June for Center Project Closing?
By Ann Needle
Though the Center School community is enjoying its new building, the school is not yet completed, officially — and that may need to wait until as late as June.
The Elementary School Building Committee was told Monday night that the damaged pavement in the visitor parking lot may take a while to repair. Currently slated to be fixed during April vacation, the job may take more than that week. If so, the work will need to wait until school is out in June, according to Owner’s Project Manager’s Rep. Neil Joyce.
“But there’s no question it’s defective,” so the town won’t be responsible for the bill, stressed OPM’s Rep. Paul Griffin. Earlier this year, a snowplow accidentally tore up a portion of the visitor lot near the front door.
Since the last ESBC meeting in December, Joyce claimed there have been a few dozen tasks whittled off of the punch list, most of them involving the building exterior.
“We’ve asked [contractor] Michael Brait to finish it up over February vacation, because we don’t want to be sitting here in March, talking about April vacation,” said Joyce.
“It seems like it’s dragging on, which we didn’t want to happen,” remarked ESBC CO-Chair Ellen Sturgis, who agreed that the project should be completely finished by the end of February break.
Architect Lorraine Finnegan offered that, should any items remain after vacation, the ESBC could choose to outsource the remaining work.
Meanwhile, the price for the parking lot repair is not the only work being disputed. However, at an estimated $25,000 to fix, Griffin said the lot was the largest of the project’s items for which he is asserting the town should not be responsible. Griffin reported that he sent an official claim to the bonding company that hired the general contractor, claiming that the town should not be responsible for about $150,000 of the outstanding $750,000 in bills.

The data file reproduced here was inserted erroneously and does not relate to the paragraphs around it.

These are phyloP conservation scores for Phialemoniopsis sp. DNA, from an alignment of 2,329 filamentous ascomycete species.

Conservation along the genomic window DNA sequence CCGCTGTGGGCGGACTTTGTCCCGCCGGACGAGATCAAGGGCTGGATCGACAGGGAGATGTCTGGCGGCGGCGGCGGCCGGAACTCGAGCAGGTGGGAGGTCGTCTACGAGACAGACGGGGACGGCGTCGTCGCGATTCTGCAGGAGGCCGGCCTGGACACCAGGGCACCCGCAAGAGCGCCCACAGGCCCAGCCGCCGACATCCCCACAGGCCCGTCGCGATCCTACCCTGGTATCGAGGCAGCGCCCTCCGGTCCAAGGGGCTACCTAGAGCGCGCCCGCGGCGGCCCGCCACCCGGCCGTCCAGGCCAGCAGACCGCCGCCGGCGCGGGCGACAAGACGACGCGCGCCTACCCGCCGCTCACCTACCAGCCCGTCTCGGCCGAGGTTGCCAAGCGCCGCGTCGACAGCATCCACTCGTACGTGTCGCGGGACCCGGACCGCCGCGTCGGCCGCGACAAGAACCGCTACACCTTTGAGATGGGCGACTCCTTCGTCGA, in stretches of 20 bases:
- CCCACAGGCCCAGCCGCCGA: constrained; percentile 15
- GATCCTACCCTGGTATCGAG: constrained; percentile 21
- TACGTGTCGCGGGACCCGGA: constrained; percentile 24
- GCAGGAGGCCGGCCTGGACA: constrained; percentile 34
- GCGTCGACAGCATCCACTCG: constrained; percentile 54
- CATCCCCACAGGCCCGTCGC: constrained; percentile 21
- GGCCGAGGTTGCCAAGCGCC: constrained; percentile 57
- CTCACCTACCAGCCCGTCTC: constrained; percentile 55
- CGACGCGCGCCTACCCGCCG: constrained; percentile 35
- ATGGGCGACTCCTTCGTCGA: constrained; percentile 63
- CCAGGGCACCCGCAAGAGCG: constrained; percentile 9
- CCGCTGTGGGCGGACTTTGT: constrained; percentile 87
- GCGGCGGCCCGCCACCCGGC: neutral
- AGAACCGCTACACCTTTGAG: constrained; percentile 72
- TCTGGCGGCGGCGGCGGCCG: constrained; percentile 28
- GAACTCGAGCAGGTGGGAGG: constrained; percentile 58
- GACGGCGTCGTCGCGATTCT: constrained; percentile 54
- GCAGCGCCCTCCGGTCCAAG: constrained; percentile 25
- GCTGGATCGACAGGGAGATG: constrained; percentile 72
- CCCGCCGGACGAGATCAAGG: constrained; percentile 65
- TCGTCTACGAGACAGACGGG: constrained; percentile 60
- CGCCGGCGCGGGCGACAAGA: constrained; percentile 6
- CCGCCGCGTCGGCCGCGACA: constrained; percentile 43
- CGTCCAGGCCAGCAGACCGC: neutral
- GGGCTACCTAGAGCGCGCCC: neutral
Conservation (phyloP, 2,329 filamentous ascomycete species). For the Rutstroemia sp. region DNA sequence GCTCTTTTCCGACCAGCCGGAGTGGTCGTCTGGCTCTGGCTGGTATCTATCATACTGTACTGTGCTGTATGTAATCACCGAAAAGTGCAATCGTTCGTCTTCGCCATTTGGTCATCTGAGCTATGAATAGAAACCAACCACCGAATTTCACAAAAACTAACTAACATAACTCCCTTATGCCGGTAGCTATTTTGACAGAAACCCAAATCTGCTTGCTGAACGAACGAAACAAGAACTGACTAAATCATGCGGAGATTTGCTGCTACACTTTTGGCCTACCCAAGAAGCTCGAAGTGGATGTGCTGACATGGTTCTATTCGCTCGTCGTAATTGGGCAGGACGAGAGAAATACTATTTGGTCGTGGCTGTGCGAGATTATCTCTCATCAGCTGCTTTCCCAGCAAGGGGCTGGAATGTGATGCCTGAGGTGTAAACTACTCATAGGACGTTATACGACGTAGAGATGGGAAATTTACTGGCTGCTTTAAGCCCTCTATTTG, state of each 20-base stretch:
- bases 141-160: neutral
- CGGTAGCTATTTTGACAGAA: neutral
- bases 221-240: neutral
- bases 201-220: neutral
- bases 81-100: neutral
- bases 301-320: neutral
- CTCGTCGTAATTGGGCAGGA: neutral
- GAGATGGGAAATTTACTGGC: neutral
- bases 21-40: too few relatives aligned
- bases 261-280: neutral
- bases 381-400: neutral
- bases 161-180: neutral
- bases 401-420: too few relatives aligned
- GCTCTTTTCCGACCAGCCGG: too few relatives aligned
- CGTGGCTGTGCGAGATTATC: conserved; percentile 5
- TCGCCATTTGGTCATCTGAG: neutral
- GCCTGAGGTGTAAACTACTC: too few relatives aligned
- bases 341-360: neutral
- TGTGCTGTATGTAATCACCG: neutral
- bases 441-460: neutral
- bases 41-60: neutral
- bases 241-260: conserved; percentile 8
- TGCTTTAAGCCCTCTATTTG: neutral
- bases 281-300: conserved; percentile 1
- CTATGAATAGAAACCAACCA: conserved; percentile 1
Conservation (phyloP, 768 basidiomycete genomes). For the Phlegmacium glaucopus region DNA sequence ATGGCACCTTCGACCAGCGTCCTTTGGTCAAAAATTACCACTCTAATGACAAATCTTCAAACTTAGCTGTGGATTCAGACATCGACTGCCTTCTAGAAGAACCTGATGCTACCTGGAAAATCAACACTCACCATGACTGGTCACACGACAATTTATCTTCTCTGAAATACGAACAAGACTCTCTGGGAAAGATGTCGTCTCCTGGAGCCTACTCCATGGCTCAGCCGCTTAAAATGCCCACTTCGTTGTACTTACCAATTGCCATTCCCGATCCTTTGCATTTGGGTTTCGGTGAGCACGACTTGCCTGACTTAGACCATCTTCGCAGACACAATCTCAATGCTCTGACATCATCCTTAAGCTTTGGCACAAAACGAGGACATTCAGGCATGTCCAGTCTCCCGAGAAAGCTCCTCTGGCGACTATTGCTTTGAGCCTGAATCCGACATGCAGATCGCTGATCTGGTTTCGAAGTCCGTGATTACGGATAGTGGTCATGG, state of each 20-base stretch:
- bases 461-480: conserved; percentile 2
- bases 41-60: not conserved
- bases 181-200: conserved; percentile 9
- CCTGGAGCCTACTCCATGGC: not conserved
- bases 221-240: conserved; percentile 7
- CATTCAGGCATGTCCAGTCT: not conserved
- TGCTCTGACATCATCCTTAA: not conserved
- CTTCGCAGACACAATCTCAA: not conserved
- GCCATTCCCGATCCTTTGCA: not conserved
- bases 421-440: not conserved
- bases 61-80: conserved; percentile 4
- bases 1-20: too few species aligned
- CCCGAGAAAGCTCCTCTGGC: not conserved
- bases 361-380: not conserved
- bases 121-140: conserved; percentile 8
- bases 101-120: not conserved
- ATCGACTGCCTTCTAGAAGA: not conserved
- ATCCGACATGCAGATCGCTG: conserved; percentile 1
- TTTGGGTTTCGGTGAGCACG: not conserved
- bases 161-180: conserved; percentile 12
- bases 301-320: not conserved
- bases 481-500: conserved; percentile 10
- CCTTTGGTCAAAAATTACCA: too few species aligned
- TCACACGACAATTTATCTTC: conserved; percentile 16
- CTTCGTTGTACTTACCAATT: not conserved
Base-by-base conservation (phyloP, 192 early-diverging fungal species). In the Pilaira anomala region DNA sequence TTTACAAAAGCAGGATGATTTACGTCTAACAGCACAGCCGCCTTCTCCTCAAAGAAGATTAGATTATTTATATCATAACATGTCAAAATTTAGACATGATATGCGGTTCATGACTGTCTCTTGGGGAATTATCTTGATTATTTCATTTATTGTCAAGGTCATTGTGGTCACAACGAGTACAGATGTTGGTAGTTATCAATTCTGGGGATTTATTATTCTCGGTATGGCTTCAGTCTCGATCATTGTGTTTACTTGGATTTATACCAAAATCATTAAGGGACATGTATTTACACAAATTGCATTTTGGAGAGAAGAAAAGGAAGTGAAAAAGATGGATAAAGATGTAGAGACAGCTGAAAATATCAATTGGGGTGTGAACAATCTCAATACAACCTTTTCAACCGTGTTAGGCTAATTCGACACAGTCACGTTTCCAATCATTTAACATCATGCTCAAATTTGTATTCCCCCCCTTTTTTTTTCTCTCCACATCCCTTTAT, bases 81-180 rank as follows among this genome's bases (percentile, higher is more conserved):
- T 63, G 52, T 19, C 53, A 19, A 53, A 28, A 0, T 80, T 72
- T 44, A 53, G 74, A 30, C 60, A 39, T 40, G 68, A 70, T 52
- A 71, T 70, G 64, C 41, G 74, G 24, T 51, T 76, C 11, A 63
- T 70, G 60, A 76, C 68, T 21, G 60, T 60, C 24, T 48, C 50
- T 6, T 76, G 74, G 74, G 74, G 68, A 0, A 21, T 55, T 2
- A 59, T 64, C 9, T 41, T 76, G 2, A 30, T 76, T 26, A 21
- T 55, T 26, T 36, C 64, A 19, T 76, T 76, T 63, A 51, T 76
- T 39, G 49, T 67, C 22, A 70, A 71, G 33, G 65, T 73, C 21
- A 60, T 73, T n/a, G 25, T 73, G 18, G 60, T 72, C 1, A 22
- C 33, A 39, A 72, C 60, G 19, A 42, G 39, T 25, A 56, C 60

With the Massachusetts School Building Authority pressuring project officials to begin wrapping up the bills, Griffin maintained that these invoices should be settled “relatively soon.” Outside of these claims, with the project nearing its end, Griffin maintained the ESBC should not be seeing very many new invoices.
Daily Living Brings Change
Of course, there are a few items that turn up once people start living in a new building. As Center Principal Kevin LaCoste told the ESBC, “We had a couple of events to shake some of those logistic things out of the way.” Apparently, two of these events turned up the need for a few fixes.
LaCoste explained that, during one recent evening, it became clear that the people walking past a meeting being held in the front of the cafeteria/gym to the basketball game in the back were a distraction. With no practical way to re-route the gym traffic away from the cafeteria, Superintendent Michael Wood noted that buying about five large, portable room partitions should do the job of separating these events.
“I’ve already seen about half a dozen times when we could have utilized them,” LaCoste remarked.
The ESBC voted to spend up to $25,000 on the partitions. The only opposing vote came from Lynn Colletti, who asserted that the partitions would be used mainly for community groups after regular school hours.
Other items have attracted watchful eyes. Wood observed, “The double railings [in the visitors’ entrance] are being used as interesting physics experiments.” He explained that some students are racing balls down the sloping railings, which bounce off close to the glass doors — and a fix of some sort to the potential hazard may eventually be in order.
Still, the ESBC seemed to have the project’s end in sight. Sturgis noted that the ESBC cannot officially disband until it gives a final report to the town, which will likely contain newer information than the one it approved for the 2012 Annual Report. She said she is hoping to present the final numbers on spending at Town Meeting.
The next meeting is tentatively scheduled for Monday, March 11.